Let us supplement this estimate of Buddhism from a Christian pen by one of Christianity as it appears to a Buddhist, a writer in the journal of the Japanese Shingon sect. After an eloquent eulogy of the pure morality of Christianity, the writer says that when he looks at the great influence of Christianity the glory of it seems to fill the whole world. Yet when it reaches a certain point, it must stop. This check on its progress has already begun, and, though it is still powerful, its kingdom is destined to disappear, like the empires of the Cæsars and Alexander.
“What we term Buddha,” says this Japanese critic, “corresponds to what Christians conceive as God. Christians attribute to God the human capacities of feeling and thinking, as we do to Buddha; only we are more logical, for if God has human impulses of good, he must also have capacity, however small, for evil, and thus he could not be perfect. We avoid this by seeing the culmination of human faculties in Buddha, while transcendent perfection is to be imagined in Absolute Being alone.
“The Christian idea of the nature of the future life, and of its single judgment day with a final sentence, is not as reasonable as the Buddhist doctrine of a succession of future lives, of a gradual improvement or deterioration. The teachings of Christ embody everlasting truth, fervent, noble, flashing upon us like lightning, startling and illumining us. The personality of Christ is the magnetic power of Christianity. In all this there is nothing that conflicts with what a Buddhist believes,” and, therefore, we, may add, nothing to which a Buddhist can be “converted.”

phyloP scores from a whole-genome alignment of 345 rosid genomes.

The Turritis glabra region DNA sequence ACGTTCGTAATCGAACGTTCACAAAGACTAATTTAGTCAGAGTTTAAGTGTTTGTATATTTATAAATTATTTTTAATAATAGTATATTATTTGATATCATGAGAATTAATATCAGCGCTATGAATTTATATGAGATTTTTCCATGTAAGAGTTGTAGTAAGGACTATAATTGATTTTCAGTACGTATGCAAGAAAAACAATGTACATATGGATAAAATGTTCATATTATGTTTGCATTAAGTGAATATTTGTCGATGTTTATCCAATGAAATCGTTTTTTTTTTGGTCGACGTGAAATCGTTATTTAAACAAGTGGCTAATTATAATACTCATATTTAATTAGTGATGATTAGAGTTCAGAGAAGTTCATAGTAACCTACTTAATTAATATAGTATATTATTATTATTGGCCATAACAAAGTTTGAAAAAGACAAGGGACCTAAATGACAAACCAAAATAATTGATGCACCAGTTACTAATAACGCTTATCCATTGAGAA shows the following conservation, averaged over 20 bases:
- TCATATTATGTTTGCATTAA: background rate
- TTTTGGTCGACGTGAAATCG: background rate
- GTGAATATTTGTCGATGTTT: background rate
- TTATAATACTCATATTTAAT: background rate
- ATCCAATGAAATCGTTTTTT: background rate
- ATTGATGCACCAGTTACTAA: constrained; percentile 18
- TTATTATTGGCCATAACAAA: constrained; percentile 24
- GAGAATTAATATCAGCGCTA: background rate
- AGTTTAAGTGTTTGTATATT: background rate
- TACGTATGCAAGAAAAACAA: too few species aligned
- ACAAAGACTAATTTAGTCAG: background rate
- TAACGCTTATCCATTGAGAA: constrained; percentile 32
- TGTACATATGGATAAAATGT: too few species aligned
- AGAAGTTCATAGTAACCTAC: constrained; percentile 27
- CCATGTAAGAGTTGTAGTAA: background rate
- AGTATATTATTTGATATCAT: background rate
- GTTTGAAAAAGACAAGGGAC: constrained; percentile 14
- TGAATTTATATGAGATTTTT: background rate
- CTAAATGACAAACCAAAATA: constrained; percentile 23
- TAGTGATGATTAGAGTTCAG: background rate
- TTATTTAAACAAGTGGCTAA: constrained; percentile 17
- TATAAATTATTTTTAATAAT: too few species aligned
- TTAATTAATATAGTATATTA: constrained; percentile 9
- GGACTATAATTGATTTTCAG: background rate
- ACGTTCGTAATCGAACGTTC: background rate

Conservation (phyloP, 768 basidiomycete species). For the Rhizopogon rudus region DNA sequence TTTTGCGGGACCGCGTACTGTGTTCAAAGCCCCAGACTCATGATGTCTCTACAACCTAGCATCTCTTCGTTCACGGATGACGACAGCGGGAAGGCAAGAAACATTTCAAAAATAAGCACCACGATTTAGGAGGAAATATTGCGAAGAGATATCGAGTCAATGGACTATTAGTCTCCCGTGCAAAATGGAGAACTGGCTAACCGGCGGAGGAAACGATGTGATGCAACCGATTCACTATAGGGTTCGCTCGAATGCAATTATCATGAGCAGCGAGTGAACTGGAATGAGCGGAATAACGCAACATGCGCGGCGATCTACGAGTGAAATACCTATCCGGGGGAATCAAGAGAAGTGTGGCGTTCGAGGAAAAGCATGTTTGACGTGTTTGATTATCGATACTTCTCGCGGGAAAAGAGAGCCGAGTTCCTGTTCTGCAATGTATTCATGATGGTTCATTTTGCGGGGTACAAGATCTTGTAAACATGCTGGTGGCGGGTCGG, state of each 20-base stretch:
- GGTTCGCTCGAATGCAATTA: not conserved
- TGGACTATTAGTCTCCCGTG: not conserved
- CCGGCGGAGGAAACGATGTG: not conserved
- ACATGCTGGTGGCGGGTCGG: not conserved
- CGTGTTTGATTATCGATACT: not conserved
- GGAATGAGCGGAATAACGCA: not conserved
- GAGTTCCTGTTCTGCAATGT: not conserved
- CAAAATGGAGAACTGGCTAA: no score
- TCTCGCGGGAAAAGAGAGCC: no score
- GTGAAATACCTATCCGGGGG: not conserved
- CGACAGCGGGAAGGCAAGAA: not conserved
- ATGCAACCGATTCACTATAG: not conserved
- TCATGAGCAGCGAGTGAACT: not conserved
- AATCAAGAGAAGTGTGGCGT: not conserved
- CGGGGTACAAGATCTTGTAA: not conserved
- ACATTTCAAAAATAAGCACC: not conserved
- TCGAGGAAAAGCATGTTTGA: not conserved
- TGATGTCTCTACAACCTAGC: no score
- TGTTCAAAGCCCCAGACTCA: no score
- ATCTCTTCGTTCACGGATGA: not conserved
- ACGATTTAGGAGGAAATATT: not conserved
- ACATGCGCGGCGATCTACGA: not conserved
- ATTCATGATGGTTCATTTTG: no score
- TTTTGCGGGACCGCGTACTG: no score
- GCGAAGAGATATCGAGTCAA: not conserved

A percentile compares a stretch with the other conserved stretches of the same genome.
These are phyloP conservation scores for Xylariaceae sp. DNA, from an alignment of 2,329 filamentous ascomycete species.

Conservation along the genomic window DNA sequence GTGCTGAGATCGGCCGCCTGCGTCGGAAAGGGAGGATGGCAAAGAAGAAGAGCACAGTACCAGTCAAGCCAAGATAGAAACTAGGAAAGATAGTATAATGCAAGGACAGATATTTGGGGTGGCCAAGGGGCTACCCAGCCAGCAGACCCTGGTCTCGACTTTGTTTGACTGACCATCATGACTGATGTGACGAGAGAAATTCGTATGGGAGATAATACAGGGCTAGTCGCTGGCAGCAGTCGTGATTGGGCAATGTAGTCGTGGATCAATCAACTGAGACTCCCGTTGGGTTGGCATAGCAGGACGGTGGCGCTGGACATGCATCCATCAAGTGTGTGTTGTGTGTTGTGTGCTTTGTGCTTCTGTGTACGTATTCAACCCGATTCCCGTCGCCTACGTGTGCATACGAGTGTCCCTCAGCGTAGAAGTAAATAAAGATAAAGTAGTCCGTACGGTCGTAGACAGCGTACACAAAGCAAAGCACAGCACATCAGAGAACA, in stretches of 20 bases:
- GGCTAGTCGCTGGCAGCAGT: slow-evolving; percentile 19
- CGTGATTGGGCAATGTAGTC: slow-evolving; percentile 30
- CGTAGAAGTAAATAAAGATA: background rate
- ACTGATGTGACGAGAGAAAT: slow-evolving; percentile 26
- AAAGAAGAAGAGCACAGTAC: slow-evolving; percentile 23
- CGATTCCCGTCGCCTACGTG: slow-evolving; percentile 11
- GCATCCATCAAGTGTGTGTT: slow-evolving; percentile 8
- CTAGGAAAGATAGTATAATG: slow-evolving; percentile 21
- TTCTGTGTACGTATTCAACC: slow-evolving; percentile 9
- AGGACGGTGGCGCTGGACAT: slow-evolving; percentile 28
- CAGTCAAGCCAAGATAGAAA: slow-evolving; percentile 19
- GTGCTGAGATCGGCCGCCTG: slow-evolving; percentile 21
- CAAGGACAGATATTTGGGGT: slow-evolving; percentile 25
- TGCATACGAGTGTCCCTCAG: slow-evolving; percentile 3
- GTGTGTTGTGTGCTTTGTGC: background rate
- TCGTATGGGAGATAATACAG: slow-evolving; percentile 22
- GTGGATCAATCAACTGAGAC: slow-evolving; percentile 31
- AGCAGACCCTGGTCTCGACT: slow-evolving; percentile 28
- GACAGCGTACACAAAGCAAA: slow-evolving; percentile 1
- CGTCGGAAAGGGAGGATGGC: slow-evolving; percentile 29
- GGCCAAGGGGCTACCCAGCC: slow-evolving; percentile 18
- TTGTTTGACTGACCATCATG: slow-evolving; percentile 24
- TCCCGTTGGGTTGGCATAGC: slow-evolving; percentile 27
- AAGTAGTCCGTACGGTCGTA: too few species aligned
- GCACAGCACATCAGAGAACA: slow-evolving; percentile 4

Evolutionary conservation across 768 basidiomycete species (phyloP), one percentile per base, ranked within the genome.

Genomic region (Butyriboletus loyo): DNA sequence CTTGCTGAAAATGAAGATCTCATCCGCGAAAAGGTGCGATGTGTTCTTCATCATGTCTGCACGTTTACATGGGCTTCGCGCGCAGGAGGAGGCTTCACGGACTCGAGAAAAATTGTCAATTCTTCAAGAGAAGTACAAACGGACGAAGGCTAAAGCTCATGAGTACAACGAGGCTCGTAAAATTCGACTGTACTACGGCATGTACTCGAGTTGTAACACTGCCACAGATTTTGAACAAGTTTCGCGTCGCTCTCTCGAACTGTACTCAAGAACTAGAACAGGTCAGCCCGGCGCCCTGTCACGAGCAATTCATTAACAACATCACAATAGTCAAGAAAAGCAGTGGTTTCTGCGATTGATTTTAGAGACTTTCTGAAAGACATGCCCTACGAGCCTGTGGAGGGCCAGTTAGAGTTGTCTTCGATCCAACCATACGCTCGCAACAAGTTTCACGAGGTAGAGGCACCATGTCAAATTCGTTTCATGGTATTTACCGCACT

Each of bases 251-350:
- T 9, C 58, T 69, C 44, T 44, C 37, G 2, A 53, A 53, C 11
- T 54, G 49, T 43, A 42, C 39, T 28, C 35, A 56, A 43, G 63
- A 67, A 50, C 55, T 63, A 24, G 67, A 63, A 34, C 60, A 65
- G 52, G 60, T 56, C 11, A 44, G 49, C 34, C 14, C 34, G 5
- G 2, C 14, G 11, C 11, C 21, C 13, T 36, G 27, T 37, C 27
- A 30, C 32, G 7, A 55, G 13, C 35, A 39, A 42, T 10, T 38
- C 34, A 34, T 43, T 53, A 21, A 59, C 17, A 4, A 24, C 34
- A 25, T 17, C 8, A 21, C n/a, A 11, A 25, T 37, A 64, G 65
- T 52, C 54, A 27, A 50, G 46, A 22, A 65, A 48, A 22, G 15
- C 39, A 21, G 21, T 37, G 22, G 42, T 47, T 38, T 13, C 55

“But,” continues this writer, “Christian doctrines have another side, a side of superstition and ignorance. Like the sickness of the healthy man, it will cause the end of Christianity, if not cured. Chief among these superstitions is the doctrine of the Trinity. The fact is, that the doctrine of the Trinity dates back to Eastern tradition” (where, we may note, it was rightly and philosophically understood); “it was kept in the Christian system, as history shows, because it helped out another of the unsound Christian doctrines, that of salvation.”